Split the word preposition into two parts, pre + position.
Pre- means before. Preposition there means position before, or place before.
A preposition is therefore a word placed before a noun or a pronoun.
Remember a pronoun is a word that stands in place of a noun.
Prepositions are the words that indicate location.
Usually, prepositions show this location in the physical world. Check out the three examples below:
On, in, and beside are all prepositions. They are showing where the puppy is.
Prepositions can also show location in time.
Read the next three examples:
At midnight, Jill craved mashed potatoes with grape jelly.
In the spring, I always vow to plant tomatoes but end up buying them at the supermarket.
During the marathon, Iggy's legs complained with sharp pains shooting up his thighs.
At midnight, in the spring, and during the marathon all show location in time.
2.Grace is sitting on the table
The words under and on are used before the nouns a tree and the table to show place and position.
These words are called prepositions
Some prepositions tell the positions of one or more things in relation to each other.
Consider the positions of the boy in these diagrams.
Prepositions also relate nouns and pronouns to other parts of a sentence.
1. Come before a noun or a pronoun as connection.
Here are some examples with the common prepositions 'in', 'on', and 'at'. These three prepositions are often used to describe location or time.
In each of these sentences, a noun is connected to another noun.
Prepositions can also connect a noun or pronoun to the action of a sentence. When this happens, the preposition connects the noun after it to the verb in the sentence.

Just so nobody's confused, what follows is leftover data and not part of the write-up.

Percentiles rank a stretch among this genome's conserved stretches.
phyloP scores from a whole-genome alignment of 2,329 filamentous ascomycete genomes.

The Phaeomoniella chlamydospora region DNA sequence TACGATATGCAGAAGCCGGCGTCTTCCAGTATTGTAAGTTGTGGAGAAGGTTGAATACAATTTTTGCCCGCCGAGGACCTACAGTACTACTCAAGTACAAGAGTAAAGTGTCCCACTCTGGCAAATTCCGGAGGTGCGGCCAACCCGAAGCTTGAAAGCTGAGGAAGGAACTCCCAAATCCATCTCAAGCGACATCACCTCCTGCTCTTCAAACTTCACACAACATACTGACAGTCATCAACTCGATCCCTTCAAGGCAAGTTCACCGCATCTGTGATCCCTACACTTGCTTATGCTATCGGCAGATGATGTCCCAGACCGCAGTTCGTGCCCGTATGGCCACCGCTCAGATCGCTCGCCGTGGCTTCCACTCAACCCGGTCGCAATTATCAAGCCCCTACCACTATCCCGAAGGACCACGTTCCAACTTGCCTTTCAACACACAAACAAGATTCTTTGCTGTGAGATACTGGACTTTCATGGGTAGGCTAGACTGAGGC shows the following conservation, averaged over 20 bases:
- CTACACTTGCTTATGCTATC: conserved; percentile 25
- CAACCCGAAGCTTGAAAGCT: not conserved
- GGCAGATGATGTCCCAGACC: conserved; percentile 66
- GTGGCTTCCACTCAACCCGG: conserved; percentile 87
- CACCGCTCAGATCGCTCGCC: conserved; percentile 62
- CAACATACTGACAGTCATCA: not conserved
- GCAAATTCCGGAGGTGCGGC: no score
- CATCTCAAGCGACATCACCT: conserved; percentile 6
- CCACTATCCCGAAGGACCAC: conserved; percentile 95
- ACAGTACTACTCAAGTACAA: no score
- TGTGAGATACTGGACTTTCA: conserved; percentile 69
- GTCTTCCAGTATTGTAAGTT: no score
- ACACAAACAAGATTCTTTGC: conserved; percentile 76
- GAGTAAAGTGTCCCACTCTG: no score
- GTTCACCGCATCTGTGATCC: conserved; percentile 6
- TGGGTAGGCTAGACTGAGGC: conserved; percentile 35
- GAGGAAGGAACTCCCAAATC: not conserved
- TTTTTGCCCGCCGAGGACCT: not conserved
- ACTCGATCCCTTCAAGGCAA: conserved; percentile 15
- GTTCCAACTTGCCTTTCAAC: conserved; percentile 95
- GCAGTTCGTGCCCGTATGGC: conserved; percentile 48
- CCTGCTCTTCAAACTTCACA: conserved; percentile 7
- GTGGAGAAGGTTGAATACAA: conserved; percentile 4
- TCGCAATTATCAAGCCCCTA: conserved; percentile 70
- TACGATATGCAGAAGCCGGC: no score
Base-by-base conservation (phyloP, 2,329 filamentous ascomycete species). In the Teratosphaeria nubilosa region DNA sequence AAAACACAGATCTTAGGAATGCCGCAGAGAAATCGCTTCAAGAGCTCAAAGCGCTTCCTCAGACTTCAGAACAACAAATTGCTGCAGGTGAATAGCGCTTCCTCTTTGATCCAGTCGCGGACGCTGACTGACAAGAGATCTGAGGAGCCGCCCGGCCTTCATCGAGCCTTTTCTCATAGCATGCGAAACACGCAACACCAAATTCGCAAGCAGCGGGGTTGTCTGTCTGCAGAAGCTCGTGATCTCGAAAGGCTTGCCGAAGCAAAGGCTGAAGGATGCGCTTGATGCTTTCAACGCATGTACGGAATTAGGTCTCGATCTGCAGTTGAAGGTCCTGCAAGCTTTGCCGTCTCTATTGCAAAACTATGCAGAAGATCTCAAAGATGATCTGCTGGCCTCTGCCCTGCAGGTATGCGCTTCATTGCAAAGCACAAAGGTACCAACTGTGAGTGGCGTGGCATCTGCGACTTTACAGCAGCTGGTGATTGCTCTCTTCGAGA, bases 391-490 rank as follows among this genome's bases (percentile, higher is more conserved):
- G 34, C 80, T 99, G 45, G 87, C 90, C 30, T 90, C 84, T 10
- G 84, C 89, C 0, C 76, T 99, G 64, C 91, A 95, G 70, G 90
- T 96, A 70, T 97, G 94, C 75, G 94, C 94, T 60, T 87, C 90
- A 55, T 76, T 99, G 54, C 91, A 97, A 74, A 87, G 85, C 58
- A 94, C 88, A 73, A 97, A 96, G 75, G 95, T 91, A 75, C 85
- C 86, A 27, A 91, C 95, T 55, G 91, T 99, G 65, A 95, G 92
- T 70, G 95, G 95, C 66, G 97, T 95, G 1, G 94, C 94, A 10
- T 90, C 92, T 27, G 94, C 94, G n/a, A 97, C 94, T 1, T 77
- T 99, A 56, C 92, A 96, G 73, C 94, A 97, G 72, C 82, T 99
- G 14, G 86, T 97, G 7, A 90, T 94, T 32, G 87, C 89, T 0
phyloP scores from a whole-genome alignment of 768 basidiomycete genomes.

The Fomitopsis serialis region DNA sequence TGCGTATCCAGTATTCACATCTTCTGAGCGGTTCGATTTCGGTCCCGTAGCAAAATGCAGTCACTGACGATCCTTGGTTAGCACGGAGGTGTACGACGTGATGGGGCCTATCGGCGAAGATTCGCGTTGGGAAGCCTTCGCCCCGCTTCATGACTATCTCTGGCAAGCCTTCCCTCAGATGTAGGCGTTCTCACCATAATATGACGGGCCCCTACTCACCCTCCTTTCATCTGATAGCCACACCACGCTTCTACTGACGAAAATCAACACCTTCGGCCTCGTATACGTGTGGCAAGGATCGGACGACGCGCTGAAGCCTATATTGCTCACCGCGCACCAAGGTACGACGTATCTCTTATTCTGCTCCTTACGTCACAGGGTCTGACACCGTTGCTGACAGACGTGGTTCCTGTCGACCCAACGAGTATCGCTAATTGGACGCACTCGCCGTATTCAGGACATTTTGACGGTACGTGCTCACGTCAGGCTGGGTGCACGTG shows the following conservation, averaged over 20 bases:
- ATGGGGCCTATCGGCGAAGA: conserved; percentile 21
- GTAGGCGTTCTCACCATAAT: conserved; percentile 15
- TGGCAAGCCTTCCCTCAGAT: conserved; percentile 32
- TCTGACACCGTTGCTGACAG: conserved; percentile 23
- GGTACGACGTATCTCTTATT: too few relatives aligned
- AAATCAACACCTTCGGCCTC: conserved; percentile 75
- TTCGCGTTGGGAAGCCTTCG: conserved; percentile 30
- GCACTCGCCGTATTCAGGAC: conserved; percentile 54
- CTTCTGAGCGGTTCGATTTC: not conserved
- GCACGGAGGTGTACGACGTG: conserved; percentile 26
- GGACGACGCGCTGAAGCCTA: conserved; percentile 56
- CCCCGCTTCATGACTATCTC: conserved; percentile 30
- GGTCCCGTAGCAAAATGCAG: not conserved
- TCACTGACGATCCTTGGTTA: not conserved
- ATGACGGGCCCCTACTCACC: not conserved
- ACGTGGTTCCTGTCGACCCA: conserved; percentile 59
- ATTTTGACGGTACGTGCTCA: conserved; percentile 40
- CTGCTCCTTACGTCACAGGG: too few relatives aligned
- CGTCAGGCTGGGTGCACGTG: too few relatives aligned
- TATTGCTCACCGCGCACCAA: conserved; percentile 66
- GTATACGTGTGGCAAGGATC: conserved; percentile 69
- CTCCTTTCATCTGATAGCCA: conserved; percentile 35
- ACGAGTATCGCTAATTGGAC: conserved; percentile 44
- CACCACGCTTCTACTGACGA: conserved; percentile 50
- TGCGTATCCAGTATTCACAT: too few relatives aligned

Here are more examples using 'in', 'on' and 'at', but in these sentences, a noun or pronoun is connected to the verb.
2. Modify verbs coming before them.
Example: She came into the room
Clean up the kitchen.
He ran over the cat.
The tree fell down.
3. Combine with words to form idiomatic expressions.
Example: The manager gave in to our demands.
A preposition combines with nouns and pronouns to form a prepositional phrase. In the following examples of prepositional phrases, the prepositions have been italicised:
Some prepositional phrases are used as idiomatic expressions.
They have a meaning which is different from the meaning of each of the words that make up the phrase.
1. You were hands down the best player on the team.
There was no competition
2. I've been feeling pretty down in the dumps lately
Sad or depressed
3. I've been feeling under the weather.
4. That sound is driving me up the wall!
Making me very annoyed
5. We're all in the same boat.
All of us are in the same position.
watch this video on Prepositions in on under and by